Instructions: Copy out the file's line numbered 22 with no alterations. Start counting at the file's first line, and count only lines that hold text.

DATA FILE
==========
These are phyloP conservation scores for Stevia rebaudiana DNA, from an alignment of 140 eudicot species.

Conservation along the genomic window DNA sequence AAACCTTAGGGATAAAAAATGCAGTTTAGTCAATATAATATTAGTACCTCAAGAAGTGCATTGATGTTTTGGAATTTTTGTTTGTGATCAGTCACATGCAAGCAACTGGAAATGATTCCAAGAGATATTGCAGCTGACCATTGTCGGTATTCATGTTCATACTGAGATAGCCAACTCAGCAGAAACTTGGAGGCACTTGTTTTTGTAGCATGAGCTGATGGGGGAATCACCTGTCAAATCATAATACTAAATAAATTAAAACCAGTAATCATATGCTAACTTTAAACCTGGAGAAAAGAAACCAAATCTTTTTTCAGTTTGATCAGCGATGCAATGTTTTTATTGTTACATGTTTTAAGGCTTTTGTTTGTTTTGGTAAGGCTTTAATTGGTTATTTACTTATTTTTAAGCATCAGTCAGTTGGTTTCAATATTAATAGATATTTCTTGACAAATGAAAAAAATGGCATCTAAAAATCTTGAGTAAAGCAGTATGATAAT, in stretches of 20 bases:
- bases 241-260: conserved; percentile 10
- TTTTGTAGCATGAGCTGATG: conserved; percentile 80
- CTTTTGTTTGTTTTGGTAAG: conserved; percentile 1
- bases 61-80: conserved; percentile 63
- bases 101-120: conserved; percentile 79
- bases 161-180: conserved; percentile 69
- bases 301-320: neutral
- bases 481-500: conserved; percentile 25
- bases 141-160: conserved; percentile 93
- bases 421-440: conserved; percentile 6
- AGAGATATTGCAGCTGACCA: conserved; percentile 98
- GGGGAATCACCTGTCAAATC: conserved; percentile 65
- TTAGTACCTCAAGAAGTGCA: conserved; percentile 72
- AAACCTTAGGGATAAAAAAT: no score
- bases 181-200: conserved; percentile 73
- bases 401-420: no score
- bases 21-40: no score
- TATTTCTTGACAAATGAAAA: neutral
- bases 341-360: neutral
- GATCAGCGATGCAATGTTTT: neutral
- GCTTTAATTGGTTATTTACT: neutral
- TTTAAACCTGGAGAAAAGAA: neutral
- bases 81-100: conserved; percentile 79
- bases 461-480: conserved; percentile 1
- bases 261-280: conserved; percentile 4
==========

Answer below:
- GATCAGCGATGCAATGTTTT: neutral